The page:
Lavi$h, one of the hottest rising hip-hop artists in the Washington, D.C.-Metropolitan area, will be performing live in the district for the first time in 2013.

Lavi$h last performed live at Morehouse College in Atlanta, Ga. at packed out concert venue sponsored Bravata Ultra, a clothing line based in D.C. Now he’ll perform live in his hometown on May 21 at Club Pure on 1326 U Street in Northwest, D.C. Show time starts at 9 p.m.

Born in NW D.C. as Alonzo Banks, Lavi$h cemented his local rap fame after releasing his 2011 mixtape, Mile High Club, a mixtape that showcased his melodic delivery and witty wordplay unlike any other style of rap heard in the D.C.-Maryland-Virginia region. He also served as a feature artist on the Welcome to Drama City, Vol. 1 hip-hop mixtape (, a compilation album of several popular rappers in the D.C. area that was released to iTunes in 2012. But the 22-year-old rapper gained a nationwide buzz during the summer of 2012 after he found himself in “a war of words” via Twitter with members of highly popular Harlem, N.Y. native rapper ASAP Rocky’s group, ASAP Mob. The Twitter feud was featured and published by DMV blogger PATIsDOPE (, ultimately leading Lavi$h to a much broader fan base.

Since then, Lavi$h has had the opportunity to work with several prominent producers in the rap industry, including KE on the Track, an Atlanta based producer who has produced for stars like Rick Ross, Nicki Minaj and Future. Lavi$h also teamed up with teamed up with long time friend and A&R/Disc jockey SoundWave, who has been hired by the likes of star artists like Mindless Behavior, Brandy, Curren$y and MMG’s Stalley. SoundWave brought established record label, Violator (famous for producing Busta Rhymes), on to sponsor Lavi$h’s latest mixtape, The Glimpse, which he released in January 2013.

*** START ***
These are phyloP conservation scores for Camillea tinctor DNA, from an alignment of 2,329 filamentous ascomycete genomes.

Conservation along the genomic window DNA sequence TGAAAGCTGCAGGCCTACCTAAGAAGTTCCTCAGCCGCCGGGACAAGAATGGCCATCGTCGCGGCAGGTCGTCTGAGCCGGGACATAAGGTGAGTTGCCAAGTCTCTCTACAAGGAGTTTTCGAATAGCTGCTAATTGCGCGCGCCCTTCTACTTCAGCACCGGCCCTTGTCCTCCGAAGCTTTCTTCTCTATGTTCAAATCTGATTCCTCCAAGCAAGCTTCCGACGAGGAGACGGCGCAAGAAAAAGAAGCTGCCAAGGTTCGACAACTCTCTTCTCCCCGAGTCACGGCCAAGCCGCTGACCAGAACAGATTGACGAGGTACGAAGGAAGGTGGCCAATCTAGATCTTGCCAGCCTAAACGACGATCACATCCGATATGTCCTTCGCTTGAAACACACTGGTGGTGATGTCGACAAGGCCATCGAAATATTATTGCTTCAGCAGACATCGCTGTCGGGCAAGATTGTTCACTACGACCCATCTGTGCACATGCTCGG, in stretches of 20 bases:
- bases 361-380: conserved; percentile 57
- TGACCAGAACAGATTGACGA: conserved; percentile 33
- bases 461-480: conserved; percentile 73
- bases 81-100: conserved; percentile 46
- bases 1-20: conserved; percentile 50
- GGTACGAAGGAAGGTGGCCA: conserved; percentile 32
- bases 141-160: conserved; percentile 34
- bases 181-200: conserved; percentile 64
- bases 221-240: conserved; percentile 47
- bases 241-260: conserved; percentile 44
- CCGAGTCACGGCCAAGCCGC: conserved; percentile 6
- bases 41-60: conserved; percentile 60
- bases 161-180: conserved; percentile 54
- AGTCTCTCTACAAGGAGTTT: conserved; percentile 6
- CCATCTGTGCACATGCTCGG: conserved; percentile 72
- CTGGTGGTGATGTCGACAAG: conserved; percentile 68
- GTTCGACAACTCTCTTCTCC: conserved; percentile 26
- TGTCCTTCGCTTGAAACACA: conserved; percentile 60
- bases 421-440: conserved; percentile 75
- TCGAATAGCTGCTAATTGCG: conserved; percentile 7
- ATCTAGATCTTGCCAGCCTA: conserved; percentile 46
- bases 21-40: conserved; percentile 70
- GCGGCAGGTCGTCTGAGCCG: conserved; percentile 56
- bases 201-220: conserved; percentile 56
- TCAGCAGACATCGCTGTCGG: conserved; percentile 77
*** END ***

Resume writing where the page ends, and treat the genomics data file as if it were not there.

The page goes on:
But even with his newly made connects, Lavi$h still values his roots and appreciates the group of people who has supported him since the start of his career, especially his first recording home, Trifecta Entertainment Group.

“In 2011, I set out to empower my name and be able to stand alone, but I didn’t leave Trifecta label,” Lavi$h told the AFRO. “Trifecta will also be my family and home base.”

But beyond rap, Lavi$h also takes every chance he can get to commit himself to community activism, trying to serve as a good example for youths in his area of how to stay on a straight path to success.

“I know how it feels to be sidetracked by troubling situations that you can avoid, getting locked up and trapped in the legal system for foolish decisions,” Banks told the AFRO. “That’s why it’s important for myself and other young men to be advocates for empowerment. We have to reach out to the younger teens that look up to us and show them how it’s done.” 


Perry Green

AFRO Sports Editor